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How To Make The Team from personal exp

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Making the track team

Most schools (mine) will let you be a member of the track team even if you are as slow as a turtle; so the title is a little misleading. But I will tell you guys on how to improve and be better in track. Basically just some tips. My specialties are the hurdles (fav); long jump, 100 meter and high jump (practically know nothing about).

To be a good hurler, you need to be flexible. The coach, internet, or any other source does not justify this enough. If you want to be a hurler, you need to be at least somewhat flexible waist down. For this purpose I searched the net and came up with the *drum roll* *drum roll* HURDLE STRECH!!!


�Correct alignment of lead leg is important in the hurdle stretch, regardless if you are a hurdler or not. The foot must be aligned in the forward direction.

Extend right leg out in front of body, toe is toward the sky
Bend left leg, bringing knee out, away from the body, left foot is behind buttocks
Form an "L" shape with the legs
Push out through the heels, forcing toes to the sky
Bend at hips in nice easy stretch, reaching toward the feet or ankles
Bring chest to knee

To stretch the left leg quad
Turn the body and hands back toward the left side
Lean back slightly feeling a little tension, not strain

Sometimes a little assistance is needed to help the athlete maintain the "L" position until they can hold it for themselvesďż˝


Start in a sitting position with one leg straight out with your knee flat and your toes up. The other leg should be tucked so that the heel is touching your buttocks. Lean forward, reaching your hands as far as possible.

I believe that everyone was given a certain amount of flexibility at birth, some more than other. However, at some point in our lives, our flexibility decreases due to not doing anything. So to prevent your muscles and joints from becoming, inflexible, simply stretch everyday for about 5 minutes. Do each stretch and hold for 20 seconds. In order to do the hurdles you have to be flexible, otherwise you will either hook your trailing foot over one side of the hurdle or jump too high and slow you down Or the worst case, knock down the hurdle and fall flat on your face and everyone will laugh at you while you tear open and bloodied you beautify face lalala. :huh:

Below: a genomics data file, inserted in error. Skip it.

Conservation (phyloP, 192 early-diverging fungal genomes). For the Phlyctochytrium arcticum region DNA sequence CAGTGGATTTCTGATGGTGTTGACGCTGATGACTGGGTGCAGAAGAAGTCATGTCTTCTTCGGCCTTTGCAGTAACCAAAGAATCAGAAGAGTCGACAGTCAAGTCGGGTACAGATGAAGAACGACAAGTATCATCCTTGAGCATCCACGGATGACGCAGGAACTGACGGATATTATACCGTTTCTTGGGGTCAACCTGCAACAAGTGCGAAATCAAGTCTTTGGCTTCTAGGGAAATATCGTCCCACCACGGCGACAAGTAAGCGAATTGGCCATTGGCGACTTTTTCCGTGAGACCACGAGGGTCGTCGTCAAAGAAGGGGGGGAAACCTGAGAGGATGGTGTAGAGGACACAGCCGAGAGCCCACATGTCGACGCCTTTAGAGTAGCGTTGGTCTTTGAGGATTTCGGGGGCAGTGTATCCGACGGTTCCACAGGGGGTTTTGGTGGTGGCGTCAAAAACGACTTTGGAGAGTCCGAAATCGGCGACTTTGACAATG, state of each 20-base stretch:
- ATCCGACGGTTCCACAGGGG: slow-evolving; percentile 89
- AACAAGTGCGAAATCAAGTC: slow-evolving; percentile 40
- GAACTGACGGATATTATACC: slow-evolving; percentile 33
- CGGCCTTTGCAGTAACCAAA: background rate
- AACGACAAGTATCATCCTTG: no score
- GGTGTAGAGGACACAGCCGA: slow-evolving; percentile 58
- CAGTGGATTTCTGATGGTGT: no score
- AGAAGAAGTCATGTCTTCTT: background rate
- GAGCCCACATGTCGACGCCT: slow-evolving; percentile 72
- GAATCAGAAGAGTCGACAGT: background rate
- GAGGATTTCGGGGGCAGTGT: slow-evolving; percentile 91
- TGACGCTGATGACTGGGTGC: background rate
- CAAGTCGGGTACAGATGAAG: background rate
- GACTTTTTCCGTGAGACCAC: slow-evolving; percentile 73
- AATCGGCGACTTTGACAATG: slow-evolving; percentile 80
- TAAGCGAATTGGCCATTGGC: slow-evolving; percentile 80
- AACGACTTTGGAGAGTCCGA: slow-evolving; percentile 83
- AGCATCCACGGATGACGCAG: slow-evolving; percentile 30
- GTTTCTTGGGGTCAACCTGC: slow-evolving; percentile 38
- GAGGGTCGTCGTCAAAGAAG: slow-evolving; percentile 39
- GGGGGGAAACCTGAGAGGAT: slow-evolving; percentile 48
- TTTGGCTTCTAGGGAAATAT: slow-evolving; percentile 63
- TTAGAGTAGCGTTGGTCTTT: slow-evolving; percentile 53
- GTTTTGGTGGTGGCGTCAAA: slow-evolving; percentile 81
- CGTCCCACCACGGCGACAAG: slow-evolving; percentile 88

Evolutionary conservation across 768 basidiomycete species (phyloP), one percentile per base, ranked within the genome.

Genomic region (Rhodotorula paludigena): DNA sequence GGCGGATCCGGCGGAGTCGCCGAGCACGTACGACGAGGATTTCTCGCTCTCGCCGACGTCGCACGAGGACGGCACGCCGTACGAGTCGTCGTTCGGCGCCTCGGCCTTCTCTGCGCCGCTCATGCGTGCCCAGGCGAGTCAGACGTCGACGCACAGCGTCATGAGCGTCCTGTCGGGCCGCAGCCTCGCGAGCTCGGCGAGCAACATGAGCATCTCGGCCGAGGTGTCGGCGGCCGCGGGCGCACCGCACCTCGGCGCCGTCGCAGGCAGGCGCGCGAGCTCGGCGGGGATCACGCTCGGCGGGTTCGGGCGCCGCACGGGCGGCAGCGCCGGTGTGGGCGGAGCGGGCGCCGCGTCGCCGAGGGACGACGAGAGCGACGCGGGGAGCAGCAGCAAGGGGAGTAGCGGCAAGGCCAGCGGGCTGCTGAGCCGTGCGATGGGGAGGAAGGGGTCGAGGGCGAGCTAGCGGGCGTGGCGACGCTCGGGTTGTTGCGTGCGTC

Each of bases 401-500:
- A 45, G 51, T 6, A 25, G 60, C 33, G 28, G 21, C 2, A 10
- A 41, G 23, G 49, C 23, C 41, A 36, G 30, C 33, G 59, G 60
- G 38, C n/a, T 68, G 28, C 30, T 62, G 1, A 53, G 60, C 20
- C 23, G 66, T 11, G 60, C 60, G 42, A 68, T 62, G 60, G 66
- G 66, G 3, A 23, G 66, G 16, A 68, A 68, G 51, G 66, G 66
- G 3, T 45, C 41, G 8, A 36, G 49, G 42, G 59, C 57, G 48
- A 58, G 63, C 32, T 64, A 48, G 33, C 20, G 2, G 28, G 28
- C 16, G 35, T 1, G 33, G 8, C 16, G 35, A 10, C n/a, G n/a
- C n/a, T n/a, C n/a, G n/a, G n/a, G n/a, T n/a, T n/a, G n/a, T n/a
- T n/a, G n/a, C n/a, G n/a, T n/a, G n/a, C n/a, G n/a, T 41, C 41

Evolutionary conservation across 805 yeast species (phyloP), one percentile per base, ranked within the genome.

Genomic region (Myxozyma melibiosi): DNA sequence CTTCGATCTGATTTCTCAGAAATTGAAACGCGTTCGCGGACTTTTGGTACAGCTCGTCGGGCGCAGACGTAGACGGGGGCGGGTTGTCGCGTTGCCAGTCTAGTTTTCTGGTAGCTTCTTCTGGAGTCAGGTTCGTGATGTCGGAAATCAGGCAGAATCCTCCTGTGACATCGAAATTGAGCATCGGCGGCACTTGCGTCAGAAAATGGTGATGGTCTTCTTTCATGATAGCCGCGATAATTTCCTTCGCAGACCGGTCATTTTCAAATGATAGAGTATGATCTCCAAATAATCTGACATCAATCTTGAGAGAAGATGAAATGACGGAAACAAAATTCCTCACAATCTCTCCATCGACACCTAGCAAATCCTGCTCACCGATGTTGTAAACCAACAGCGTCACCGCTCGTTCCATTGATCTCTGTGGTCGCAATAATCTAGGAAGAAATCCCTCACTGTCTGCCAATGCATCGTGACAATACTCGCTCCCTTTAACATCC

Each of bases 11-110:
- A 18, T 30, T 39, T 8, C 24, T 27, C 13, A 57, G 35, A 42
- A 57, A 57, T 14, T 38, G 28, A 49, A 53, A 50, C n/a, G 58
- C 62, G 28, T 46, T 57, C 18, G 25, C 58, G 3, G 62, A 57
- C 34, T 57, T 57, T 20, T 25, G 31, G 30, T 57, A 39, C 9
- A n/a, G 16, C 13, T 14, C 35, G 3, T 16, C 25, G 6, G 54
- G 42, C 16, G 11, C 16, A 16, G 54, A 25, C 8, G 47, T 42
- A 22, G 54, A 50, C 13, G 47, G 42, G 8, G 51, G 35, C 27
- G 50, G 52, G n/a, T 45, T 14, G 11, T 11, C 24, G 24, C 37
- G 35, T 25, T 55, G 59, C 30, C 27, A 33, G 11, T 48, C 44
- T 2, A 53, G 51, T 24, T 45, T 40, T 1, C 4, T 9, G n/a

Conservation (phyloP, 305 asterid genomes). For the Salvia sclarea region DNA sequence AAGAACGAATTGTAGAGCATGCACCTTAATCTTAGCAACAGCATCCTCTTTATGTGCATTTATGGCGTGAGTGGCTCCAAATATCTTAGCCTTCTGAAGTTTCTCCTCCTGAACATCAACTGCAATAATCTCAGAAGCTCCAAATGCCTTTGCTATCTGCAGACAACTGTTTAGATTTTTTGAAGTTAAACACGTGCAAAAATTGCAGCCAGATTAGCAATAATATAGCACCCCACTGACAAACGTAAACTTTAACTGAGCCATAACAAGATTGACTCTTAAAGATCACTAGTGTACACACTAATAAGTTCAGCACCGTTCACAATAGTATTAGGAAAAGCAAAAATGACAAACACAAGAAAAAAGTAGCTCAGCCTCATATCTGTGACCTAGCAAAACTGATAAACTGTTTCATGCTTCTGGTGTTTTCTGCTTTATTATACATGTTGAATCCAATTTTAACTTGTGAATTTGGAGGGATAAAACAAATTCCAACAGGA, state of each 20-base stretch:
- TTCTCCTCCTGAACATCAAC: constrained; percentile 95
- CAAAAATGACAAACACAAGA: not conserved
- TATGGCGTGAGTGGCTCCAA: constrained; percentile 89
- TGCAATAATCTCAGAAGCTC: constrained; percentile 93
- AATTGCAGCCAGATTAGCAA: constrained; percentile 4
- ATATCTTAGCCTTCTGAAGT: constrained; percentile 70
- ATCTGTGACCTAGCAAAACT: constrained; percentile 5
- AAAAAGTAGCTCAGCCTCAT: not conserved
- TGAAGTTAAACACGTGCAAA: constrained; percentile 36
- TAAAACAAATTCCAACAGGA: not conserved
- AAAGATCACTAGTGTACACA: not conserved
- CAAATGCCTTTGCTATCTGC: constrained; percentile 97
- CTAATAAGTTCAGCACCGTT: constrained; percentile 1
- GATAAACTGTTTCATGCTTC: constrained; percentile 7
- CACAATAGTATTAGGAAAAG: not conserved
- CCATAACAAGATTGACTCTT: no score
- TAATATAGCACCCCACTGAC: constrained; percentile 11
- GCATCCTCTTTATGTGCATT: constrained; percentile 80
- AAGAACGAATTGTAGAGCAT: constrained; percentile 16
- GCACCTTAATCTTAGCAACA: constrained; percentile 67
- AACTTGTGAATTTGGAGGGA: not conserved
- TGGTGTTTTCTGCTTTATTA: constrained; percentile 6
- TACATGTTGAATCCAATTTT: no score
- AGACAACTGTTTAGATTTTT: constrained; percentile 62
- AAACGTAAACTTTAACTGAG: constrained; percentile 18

Anyway hurdling is all about timing and techniques, not all about speed and athletic ability. As you leap over the hurdles, try not to think of it as an obstacle, visualize and just run �through� the hurdles. Your stride should be in rhythm, if you have short legs, you will probably need to take 4 or 5 steps in order to reach the next hurdle. However the best will do 3 step jump 3 step jump�.etc. Towards the end of the race, don�t dip your head early since you might misjudge and not even be passing the finish line and fall flat on your face while people laugh at you since you torn your beautiful face and chip your tooth yayayaya. Anyway, just don�t dip too soon and practice your technique, you might even be scorer on your team.

Long jumping is all about timing and mostly athletic ability. When you run towards the jump line, do not start on the line, you will be disqualified for that jump, do not jump over the line, you will be disqualified, do jump a bit under the line, that way, you can be sure that your jump will qualify. When you are in the air, do a bicycle pump with your legs, pretend that you are riding your bike. Lend forward like you�re a hurler, so there will be less air resistance. Pretend that you are running and pump your arm. This will make you more aerodynamic and give you around maybe a second of hang time. The most important part is the height and the length that you will jump. Don�t jump too high since you won�t have any distance and don�t jump too low, then you might land prematurely. The perfect ratio, at least for me, is 3:8, 3:7, or even 3:9 (pushing it a little). The 3 being the height and the others being the distance.

Like many other track events, sprinting is also a formula, a ratio. How much power should you take to run the steps and how big should your stride be? Like the jp, if your stride is too long, you won�t be as fast. If your stride is too small, you will be taking baby steps and you still won�t be fast. The best balance will be a ratio of 1:1. 1 being power and 1 being ratio. Since you can�t measure power, this is the method that I use. Just stampede the floor while running as hard as you can while maintain a consistent stride. Just don�t make it too long and you should be fine. While running, your back should also be straight, bending slightly forward. You should pump your arms consistently with your opposite foot to maintain balance. Never pump your arms too �forward.� A sudden pump and strain a muscle

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